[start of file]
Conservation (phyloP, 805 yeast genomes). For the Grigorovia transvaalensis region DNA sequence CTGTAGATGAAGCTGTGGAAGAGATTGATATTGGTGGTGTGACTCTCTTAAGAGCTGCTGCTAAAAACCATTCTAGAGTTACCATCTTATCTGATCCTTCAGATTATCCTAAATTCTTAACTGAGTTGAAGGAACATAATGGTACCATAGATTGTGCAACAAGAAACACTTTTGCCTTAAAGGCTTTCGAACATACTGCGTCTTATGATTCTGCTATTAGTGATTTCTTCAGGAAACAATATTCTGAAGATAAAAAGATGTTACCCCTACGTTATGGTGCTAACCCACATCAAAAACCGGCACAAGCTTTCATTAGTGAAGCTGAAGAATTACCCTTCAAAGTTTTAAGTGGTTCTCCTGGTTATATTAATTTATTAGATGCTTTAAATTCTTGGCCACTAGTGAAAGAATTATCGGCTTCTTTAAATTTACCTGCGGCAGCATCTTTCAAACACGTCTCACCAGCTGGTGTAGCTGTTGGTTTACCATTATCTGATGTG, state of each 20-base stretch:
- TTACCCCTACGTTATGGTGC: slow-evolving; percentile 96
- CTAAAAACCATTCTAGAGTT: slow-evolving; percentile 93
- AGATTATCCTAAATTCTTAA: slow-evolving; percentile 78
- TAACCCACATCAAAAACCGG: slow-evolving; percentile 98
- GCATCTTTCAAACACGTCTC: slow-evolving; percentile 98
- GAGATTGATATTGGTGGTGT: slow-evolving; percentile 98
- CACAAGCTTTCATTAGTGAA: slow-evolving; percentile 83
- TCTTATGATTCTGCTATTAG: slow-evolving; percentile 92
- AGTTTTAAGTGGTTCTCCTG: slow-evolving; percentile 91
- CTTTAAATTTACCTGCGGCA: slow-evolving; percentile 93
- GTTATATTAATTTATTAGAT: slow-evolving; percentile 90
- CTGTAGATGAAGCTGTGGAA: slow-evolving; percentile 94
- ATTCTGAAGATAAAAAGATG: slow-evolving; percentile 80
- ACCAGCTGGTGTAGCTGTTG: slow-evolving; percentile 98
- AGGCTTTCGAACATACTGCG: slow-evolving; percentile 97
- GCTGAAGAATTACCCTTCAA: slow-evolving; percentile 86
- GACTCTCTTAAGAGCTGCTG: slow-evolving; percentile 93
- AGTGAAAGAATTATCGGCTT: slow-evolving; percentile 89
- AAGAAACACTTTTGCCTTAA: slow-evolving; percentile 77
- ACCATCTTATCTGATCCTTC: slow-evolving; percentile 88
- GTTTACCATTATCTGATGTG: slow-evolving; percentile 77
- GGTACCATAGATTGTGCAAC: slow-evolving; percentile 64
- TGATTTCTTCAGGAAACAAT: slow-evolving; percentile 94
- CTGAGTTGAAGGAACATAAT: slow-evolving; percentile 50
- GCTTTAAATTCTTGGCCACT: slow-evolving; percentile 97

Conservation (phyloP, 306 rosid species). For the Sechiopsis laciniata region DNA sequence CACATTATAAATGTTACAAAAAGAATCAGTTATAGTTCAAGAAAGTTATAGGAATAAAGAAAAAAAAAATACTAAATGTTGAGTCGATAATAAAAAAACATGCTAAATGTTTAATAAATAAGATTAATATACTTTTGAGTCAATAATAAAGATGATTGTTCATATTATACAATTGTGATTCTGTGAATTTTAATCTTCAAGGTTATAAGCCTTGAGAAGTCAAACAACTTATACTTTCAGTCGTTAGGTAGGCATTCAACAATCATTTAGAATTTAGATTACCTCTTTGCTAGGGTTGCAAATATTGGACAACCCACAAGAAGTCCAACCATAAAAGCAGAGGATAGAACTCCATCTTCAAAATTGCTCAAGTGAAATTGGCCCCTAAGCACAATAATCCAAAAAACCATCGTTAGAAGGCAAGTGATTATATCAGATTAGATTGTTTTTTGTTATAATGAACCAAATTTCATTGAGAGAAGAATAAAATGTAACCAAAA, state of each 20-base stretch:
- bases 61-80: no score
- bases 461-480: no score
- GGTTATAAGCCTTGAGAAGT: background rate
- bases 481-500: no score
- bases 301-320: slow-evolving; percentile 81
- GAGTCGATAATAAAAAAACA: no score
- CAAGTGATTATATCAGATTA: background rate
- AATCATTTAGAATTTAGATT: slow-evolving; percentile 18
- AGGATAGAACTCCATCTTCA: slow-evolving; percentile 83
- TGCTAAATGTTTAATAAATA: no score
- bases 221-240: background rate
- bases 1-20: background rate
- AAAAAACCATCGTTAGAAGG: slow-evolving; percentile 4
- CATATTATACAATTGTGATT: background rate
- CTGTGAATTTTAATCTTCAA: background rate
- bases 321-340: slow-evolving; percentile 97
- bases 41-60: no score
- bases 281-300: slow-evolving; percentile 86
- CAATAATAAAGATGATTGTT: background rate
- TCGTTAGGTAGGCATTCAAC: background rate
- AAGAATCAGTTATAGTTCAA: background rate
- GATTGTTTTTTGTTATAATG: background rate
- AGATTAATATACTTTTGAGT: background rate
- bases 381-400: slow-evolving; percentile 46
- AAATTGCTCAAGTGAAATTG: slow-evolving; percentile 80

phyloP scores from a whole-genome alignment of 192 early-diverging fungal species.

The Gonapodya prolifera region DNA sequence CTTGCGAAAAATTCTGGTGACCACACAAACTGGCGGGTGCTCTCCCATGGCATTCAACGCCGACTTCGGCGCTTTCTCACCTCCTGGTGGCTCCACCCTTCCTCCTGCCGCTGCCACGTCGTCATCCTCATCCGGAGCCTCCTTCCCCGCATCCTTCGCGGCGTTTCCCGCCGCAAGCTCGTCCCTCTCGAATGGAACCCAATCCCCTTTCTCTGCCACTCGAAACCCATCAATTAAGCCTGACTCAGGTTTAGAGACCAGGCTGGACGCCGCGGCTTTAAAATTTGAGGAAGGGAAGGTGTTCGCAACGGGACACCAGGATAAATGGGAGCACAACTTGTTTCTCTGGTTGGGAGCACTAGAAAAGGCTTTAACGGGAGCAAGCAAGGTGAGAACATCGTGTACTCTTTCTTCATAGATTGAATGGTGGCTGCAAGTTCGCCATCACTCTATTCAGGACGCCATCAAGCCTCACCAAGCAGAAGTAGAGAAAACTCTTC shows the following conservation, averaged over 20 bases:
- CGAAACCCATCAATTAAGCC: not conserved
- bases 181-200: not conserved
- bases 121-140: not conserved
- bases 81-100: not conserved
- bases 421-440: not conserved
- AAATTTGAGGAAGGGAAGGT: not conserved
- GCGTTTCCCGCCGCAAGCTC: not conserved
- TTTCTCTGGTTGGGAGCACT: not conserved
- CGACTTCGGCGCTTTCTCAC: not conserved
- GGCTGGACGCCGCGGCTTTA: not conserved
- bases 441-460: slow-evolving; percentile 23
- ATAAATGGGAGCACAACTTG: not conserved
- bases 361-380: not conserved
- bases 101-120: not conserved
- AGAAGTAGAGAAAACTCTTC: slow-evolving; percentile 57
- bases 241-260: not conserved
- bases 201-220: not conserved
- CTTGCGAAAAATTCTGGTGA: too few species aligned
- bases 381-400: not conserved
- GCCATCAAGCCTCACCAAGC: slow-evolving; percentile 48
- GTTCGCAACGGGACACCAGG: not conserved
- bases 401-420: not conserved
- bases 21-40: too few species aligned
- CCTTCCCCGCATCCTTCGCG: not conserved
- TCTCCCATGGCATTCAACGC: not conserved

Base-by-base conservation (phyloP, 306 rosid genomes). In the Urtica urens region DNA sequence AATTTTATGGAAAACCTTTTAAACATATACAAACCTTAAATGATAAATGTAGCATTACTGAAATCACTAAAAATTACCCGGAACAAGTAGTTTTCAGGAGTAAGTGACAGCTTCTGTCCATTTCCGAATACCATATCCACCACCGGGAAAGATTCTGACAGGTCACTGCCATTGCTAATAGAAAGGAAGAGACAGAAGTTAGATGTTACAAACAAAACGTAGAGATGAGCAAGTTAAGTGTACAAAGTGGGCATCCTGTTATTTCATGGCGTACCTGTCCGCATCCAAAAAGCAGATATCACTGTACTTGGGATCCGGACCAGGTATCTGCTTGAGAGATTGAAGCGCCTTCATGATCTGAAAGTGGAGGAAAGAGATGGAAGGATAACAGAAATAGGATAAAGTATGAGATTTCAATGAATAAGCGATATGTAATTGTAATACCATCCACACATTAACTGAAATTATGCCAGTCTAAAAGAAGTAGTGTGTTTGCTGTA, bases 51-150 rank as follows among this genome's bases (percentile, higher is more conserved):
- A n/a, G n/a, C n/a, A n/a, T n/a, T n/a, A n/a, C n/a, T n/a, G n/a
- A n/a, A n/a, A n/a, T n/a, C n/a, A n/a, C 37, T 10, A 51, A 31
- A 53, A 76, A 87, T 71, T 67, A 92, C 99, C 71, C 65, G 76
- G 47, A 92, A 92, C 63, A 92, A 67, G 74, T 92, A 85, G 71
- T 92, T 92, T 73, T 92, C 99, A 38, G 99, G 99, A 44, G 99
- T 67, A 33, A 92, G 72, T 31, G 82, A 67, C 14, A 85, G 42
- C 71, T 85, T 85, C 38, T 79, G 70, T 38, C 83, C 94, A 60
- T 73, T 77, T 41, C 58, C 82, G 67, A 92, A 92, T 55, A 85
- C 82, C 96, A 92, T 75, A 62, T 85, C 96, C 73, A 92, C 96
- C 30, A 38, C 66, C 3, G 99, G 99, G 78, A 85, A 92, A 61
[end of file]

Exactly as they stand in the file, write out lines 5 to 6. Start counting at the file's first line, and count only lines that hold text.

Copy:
- TAACCCACATCAAAAACCGG: slow-evolving; percentile 98
- GCATCTTTCAAACACGTCTC: slow-evolving; percentile 98